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UK wood use faces uncertain present but hopeful future

Warren Frey
UK wood use faces uncertain present but hopeful future

VANCOUVER – While North America is pushing to build more using wood, the United Kingdom is running into present-day obstacles but soaring future potential.

Hawkins\Brown Architects senior partner Harbinder Birdi hosted a session titled “How Innovation in Timber Construction has Transformed Contemporary British Architecture” at the Wood Solutions Conference in Vancouver. The session looked at how mass timber and other wood technologies are being used to change the face of built forms in the UK.

Birdi said one of the prevailing myths about wood construction in the UK concerns combustibility of materials.

“I think with the right design team in terms of risk mitigation and understanding where some of the main structural components are, especially load bearing with timber, then we believe it’s a material that can be used and what we’re finding more and more is that a lot of structures are hybrids, so you’ll have concrete elements, steel, etcetera, that allow for some stability within the structure and then the timber construction is almost a way of reducing your carbon footprint,” Birdi said.

The 2017 Grenfell Tower tragedy where 72 people lost their lives after the building’s cladding allowed smoke and fire to climb up the tower’s surface has cast a shadow over taller building construction despite having nothing to do with mass timber, Birdi said.

“What’s happened more and more is that developers, regional authorities and commissioning clients are very risk averse when it comes to anything that is flammable since Grenfell. The whole industry, including insurers and build control officers, are very nervous about assuring, approving or accepting designs for buildings that might have combustible components in them,” he added.

This attitude will prevail over the short term, Birdi added, and people will avoid using combustible material like timber and instead rely on concrete.

“But the carbon footprint of concrete is phenomenal, so I think it will take us back a couple of years, but what we’re hoping is we’ll be able to somehow integrate timber as a low carbon option, because it’s one of the only ways we’ll have a fighting chance of meeting our 2050 targets,” he said.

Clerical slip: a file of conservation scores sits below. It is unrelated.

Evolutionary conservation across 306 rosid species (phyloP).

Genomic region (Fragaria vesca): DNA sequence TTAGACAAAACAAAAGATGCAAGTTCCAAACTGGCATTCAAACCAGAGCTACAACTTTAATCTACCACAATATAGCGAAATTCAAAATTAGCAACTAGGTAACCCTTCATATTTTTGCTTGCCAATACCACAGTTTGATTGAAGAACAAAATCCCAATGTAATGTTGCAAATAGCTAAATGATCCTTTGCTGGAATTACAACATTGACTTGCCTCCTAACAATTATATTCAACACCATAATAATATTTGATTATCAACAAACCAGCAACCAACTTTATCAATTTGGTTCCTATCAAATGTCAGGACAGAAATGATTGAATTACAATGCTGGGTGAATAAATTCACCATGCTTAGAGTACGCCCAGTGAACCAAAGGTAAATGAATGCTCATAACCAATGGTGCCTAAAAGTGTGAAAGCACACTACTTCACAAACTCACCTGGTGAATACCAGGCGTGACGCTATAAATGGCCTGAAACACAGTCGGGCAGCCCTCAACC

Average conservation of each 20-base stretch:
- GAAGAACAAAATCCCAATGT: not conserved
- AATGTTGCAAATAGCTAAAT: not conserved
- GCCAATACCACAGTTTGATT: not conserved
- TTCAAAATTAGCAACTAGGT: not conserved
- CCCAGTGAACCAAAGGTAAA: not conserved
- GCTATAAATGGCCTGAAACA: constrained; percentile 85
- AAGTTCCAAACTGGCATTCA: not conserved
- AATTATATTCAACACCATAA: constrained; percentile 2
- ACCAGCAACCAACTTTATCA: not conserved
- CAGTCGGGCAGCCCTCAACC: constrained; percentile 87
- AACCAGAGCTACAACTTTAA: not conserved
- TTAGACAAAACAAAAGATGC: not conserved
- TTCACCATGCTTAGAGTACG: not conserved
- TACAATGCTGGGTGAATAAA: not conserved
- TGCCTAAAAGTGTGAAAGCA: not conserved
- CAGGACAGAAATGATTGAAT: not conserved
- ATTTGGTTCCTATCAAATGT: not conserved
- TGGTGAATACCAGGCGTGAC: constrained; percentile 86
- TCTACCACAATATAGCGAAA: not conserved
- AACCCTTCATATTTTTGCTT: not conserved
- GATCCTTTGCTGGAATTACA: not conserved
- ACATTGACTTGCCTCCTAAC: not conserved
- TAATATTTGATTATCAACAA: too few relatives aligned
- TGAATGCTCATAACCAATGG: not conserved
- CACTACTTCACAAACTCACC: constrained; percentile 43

Young people will also want to reduce their carbon footprint, and wood is an excellent material to further that goal, he said.

“Ethically, that’s where they want to be, and if they’re becoming vegan, if they’re flying less, if they have a team of 15 (in a startup), they will be in an office that consumes a low amount of carbon because it is part of their ideology, unlike maybe 20 years ago,” Birdi said.

Wood also means more up-front planning, which can address labour shortages.

“The key thing is very much making sure the client is aware that there needs to be a lot more research, coordination and design with all of the construction and design team up front. Your installation is going to be reduced massively and the bigger challenge at the moment is actually finding people that are willing to work on site,” Birdi said. “The construction industry has a real lack of skilled labour because that is a thing that’s very mobile. So design it up front, spend more time and invest and get paid for doing the design and that should pay dividends when it comes to assembly and construction.”

While the construction industry in North America is facing a current and future skill shortage, in England the prospect of a looming Brexit has created its own shortage with free labour movement to and from the European continent about to end.

“There is such a skill shortage within the construction industry and with free movement, historically lots of the industry was buoyed by laborers coming from Eastern Europe. These are highly skilled workers and if they aren’t wanted, there isn’t the work, or there’s other places in Europe with a better offer then those labourers will go there,” he said.

Brexit has also pushed the industry to adapt and to an extent work around the skills shortage by embracing modular construction.

“British construction companies are now investing in design for manufacture assembly, essentially factories that are able to make components for buildings efficiently without the need for excessive labour,” Birdi added.

Wood use has also expanded in the UK to the point where design has gone past recognizable “bare” wood and into different painting and finish treatments, he added.

“Choose the right finish, but it gets to where everything looks like you’re in a Swedish sauna,” Birdi joked. “Every now and again, it might be right to treat it or paint it.”

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